Leveling up your Underlevel cards

In general you don’t want to play your underlevel cards at level.  That’s sort of the point.  But sometimes you may choose to.  Stompy is an extreme case because you’re not really thinking in terms of underlevel as much as dominating the early game, but sometimes even in a more normal deck you may gain enough board advantage from playing an underlevel card early that it becomes tempting.

The cost of doing this is pretty obvious.  Later on if you may have less powerful options.  In the deck from my earlier example I had two copies of Electro Net.  Most removal is risky at best to use on-level because there’s a good chance that when you draw it later on there won’t be a worthy target.  In this case, I was experimenting to see how good Poisoncoil was.  (Experimentation can be costly in tickets but in the long run it’s the best way to improve.)

I thought it might be good to Net the first creature my opponent put opposite the coil, since this would basically kill that creature and buy the Coil at least two more turns to spread its venom.  That came up and I followed my plan, to great effect – in that level.  Later on, however, I drew level two Electro Net three times when I would much rather have had any level two creature to add to the board.  There’s a happy ending – I went 4-0 with the deck (which had more to do with Echowisp than Poisoncoil!), but it was a good reminder of what can happen to your later power if you indulge in playing underdrops early.

Conclusion

SE012b-3eIf you feel like your decks fall apart when you don’t hit your levels, try to focus more on underdrops.  Remember that while Stonefist Giant is a better card than Storm Caller that’s only true for some number of Giants.  You can only play so many cards in rank one and when later levels come along you need your underleveled cards to be relevant.  In particular, try to do the following:

  • Keep track of how many underdrops you have and what roles they fill and adjust your valuations if the ratio doesn’t seem right.
  • During play, keep track of how frequently you don’t have a good underdrop when you need one and adjust your picks accordingly.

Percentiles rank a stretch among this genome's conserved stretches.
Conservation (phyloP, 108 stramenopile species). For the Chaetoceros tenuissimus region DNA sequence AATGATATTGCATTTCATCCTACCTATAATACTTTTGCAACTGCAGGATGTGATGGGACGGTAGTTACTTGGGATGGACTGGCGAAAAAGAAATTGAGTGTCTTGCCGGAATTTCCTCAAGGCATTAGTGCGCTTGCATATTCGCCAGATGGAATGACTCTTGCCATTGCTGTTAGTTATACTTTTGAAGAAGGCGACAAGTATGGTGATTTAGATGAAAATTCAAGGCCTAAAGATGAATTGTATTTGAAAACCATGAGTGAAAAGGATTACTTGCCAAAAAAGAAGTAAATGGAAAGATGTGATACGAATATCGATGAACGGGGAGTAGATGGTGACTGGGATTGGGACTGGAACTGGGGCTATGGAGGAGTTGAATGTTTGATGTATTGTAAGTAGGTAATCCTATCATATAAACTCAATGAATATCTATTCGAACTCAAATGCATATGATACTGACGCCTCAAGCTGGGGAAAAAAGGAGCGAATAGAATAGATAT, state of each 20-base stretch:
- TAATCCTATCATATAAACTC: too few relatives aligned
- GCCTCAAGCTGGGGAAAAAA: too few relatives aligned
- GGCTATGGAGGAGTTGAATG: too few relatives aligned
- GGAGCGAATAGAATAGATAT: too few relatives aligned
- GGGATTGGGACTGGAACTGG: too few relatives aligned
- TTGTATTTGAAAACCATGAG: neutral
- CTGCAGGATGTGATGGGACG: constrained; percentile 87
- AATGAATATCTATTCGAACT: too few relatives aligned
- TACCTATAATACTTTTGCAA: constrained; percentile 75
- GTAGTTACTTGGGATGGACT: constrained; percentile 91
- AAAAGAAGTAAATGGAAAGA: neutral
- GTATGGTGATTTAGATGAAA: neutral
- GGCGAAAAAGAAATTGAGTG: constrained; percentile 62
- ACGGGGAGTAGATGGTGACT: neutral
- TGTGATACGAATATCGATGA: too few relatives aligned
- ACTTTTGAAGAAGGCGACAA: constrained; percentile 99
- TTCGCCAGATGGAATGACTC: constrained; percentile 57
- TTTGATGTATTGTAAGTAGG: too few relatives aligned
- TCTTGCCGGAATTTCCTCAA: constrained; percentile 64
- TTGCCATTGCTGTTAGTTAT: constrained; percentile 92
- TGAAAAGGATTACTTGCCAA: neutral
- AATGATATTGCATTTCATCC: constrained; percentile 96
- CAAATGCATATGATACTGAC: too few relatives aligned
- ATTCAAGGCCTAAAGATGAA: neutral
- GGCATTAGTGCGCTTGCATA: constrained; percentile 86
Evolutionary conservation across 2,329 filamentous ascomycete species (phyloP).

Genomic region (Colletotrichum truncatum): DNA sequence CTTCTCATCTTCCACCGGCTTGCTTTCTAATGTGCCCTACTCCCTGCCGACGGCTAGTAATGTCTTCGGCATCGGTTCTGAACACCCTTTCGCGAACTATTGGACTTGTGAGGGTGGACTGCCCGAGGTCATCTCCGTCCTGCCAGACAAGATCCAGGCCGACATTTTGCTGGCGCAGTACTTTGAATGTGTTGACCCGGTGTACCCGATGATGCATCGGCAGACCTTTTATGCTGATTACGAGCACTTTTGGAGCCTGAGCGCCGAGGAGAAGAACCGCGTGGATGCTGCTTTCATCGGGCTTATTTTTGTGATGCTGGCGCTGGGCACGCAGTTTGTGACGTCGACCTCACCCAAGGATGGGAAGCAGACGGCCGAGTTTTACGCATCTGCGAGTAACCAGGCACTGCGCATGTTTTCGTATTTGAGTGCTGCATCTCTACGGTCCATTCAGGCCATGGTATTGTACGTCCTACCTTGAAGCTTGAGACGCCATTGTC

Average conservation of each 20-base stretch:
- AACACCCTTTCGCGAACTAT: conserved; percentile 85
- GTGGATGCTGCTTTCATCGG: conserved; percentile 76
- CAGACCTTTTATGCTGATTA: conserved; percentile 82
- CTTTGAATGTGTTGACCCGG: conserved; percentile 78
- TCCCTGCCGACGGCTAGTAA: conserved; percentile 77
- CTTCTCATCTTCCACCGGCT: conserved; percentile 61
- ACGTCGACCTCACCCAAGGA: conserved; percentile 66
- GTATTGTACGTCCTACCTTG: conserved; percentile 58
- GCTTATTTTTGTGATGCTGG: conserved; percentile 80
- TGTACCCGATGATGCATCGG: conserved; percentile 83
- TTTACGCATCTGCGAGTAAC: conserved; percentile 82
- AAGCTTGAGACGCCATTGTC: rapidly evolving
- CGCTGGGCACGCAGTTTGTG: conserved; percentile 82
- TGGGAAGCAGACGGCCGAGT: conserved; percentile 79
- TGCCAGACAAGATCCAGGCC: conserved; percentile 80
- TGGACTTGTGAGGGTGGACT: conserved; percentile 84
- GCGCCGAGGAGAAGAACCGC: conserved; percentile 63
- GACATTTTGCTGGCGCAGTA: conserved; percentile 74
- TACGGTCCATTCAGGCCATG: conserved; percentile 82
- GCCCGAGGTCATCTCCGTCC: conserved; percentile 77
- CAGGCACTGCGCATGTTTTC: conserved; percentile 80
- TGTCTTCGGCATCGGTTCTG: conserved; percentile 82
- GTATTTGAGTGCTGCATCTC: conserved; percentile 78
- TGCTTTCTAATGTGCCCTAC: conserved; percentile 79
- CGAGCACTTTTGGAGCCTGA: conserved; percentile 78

Drafting and using underdrops is, for me at least, as much art as science so deliberate experience is the best teacher.  The first step is to realize how important underdrops are to a strong Solforge deck.  Once you’ve started thinking actively about how to draft and use them, those turns where you don’t get the silver or gold you were looking for won’t be nearly as bad.

Unless it’s rank five.  Then you’re probably toast.

Hugs ‘til next time,

Chad Ellis

28 Comments

  1. moicanorj

    When a player draw 2 level 3 top tier card and the other player draw a entire level 1 hand i think its a game over just like draw of 3-4 mana in a row in a balanced game of magic
    Its sad but it happens…

    1. TheCable

      Often that’s the case. However, these games happen maybe 5% of the time. If you had more life, you can certainly take some amount of damage and wait until you draw your own Lv3s. Don’t forget that every Lv3 they play, they are *that* much less likely to draw another one.

      I think in most cases when people complain about opponents drawing Lv3s, they were far behind in the first place without realising it. A lot of people don’t notice that, for example, when you’re the first player, when your turn ends you are supposed to be *at leas*t 1 card ahead on the board. Let’s say your opponent dropped two Lv3s while you had a random 10/9 on the board. If your opponent blocks it with their 16/16 creature, he will be left over with a 16/6. If you drafted properly you should be able to kill it. If they dropped 2 Lv3s on an empty board, however, you most likely were losing anyway and needed to get lucky in the first place.